Thursday, June 16, 2022

ITC stakeholders discuss Community Conversation process

ITC stakeholders discuss Community Conversation process

JUNE 16, 2022 — With the public release of three scenarios for the future of the Institute of Texan Cultures (ITC), a key to securing that future continues—the community input process.

On Tuesday, the ITC Centennial 2068: Community Stakeholder Visioning steering committee released its draft report for public input. The report includes three feasible scenarios to advise UTSA leadership on the future of the ITC.

At the same time, UTSA commenced a Community Conversation enabling the public to provide feedback about each of the scenarios. An online survey, available in English and Spanish, will guide the feedback process. The community will also have the option to complete the survey at the UTSA Westside Community Center.


“The voice of the community is the first phase of reimagining this important beacon of culture.”



UTSA will host the Community Conversation through July 12.

“This last Community Conversation survey is our opportunity to chime in on the three scenarios the Steering Committee has developed for the future location of the ITC,” said Jamie Kowalski, a member of the ITC Centennial 2068 Steering Committee. Kowalski is the vice president of corporate relations at the RK Group, one of the city’s renowned leaders in culinary and hospitality services and contract venue management. “Make sure to have your voice heard.”

The steering committee report includes three feasible scenarios to advise UTSA leadership on the future of the ITC: relocate the ITC from the Texas Pavilion and Hemisfair district, relocate the ITC from the Texas Pavilion and remain in the Hemisfair district, or remain in the Texas Pavilion in its current location.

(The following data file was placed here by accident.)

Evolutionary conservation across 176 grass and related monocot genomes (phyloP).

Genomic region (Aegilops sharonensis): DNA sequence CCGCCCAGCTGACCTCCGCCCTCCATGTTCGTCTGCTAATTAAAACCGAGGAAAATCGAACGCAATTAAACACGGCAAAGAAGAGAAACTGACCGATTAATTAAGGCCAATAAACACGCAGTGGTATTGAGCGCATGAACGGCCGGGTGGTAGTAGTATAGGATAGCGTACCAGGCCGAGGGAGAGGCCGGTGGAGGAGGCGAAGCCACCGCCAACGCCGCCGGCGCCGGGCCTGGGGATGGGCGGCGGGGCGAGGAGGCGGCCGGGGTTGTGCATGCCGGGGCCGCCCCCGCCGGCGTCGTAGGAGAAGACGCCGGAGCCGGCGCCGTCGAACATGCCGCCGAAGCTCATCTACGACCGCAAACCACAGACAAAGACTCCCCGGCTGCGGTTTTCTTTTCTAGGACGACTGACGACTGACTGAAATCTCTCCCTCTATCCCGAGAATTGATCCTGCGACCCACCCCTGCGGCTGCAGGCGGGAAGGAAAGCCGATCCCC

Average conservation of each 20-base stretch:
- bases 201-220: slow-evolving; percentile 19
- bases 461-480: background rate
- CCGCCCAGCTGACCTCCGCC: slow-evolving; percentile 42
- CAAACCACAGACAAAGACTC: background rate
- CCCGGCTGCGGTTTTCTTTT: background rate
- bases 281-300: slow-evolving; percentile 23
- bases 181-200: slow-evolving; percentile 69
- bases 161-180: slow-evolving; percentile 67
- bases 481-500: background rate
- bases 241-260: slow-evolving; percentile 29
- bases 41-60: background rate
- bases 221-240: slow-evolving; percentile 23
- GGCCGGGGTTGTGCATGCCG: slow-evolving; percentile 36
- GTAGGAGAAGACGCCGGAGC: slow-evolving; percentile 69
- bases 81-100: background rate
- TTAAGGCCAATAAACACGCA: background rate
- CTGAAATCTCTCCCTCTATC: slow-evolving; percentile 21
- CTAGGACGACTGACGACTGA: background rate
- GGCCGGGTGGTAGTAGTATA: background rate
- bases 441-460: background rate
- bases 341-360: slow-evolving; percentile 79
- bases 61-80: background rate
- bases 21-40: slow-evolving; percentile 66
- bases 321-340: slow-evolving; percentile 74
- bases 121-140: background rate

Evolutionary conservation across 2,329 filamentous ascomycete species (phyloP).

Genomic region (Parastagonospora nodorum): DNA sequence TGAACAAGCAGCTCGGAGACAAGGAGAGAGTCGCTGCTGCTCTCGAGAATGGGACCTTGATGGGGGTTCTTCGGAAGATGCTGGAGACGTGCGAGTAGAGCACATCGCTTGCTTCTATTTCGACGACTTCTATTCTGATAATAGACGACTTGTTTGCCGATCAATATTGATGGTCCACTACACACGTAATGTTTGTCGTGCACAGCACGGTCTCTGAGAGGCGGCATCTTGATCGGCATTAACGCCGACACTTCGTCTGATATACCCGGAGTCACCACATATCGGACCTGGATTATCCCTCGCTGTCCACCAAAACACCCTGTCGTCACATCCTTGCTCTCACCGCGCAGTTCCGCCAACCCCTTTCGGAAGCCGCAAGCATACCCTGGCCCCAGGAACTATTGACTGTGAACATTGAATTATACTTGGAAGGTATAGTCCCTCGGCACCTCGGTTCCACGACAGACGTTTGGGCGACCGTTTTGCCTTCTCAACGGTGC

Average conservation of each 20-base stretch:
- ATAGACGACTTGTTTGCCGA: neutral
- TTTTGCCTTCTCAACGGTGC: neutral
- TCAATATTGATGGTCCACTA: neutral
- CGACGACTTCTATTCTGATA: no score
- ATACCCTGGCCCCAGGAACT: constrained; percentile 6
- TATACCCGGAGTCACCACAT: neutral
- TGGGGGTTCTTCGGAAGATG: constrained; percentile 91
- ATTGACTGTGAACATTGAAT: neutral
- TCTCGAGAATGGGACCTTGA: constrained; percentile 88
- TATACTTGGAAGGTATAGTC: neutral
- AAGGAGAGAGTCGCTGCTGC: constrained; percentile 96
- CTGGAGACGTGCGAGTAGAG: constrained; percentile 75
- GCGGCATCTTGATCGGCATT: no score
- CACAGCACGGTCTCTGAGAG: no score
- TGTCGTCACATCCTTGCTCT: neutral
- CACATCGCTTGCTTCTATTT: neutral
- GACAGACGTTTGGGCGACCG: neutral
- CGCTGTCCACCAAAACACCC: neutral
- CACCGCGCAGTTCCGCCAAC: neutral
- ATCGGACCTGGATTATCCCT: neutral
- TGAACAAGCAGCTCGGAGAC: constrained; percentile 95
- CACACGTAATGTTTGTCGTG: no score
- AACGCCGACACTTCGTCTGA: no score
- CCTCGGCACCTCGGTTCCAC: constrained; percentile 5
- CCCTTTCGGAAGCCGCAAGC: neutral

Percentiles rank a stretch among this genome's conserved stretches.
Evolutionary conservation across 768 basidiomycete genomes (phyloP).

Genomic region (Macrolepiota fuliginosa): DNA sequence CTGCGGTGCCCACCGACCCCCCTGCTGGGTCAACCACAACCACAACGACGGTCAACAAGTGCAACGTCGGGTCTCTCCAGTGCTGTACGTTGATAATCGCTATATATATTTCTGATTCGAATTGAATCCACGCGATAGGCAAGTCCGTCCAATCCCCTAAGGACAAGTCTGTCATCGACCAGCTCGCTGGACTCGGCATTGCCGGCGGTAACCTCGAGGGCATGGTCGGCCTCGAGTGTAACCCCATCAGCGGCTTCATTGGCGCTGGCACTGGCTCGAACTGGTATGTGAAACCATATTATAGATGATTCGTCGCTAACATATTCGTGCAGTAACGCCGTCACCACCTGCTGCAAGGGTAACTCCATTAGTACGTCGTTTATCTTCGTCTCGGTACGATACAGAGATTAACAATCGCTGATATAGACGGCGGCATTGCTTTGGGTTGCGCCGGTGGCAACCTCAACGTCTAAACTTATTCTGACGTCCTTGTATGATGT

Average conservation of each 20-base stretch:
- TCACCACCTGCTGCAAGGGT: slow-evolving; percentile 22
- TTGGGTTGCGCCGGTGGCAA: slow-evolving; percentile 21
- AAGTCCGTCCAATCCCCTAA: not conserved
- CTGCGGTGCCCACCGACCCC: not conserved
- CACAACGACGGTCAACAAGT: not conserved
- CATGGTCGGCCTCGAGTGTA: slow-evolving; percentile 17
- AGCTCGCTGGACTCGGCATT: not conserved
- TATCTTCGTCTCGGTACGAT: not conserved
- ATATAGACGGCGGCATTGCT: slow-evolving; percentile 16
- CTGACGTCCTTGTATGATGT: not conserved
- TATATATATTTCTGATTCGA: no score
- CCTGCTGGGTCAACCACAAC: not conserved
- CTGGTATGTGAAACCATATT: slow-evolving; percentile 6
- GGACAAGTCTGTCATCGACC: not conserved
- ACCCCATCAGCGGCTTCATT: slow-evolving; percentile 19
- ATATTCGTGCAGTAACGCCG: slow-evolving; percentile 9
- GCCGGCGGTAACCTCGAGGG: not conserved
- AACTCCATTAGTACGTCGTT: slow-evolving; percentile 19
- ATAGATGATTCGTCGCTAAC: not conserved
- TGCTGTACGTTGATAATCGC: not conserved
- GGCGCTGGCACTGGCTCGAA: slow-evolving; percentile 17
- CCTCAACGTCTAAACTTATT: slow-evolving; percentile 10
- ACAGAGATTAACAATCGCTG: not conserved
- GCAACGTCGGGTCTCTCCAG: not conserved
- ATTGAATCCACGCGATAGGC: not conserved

The report reflects the comprehensive process to engage the community that has guided the steering committee from the beginning. Throughout the fall of 2021 and through thoughtful discussions informed by expert resources, public input and a diverse group of community and stakeholders, the task forces explored different aspects of the ITC, including museum programming, community outreach and considerations around the institute’s site and facility.

The steering committee held more than a dozen meetings to evaluate the input received from the task force recommendations, additional public input and expert resources and to develop feasible scenarios to present to UTSA leadership regarding the future of the ITC.

Ultimately, the input from the community will impact the roadmap UTSA leadership draws to navigate the ITC’s future.

For steering committee member Andres Andujar, it was his work on the project that reinforced the important role the public plays in determining the next 50 years of the ITC.

“This effort crystalized for me the importance of the ITC to Hemisfair and the community,” said Andujar, who is the CEO of the Hemisfair Park Area Redevelopment Co (HPARC). The local firm is spearheading the redevelopment of the Hemisfair Park Area, a master-planned project focused on breathing new life into the center city. Under Andujar’s leadership, HPARC helped develop Yanaguana Garden and welcomed the first residential development to the area, The ’68.

“The visioning process has been conducted with open, transparent and ongoing community-engaged dialogue—including three community surveys—to ensure all voices are heard and ideas incorporated,” he added, about the ITC visionary process.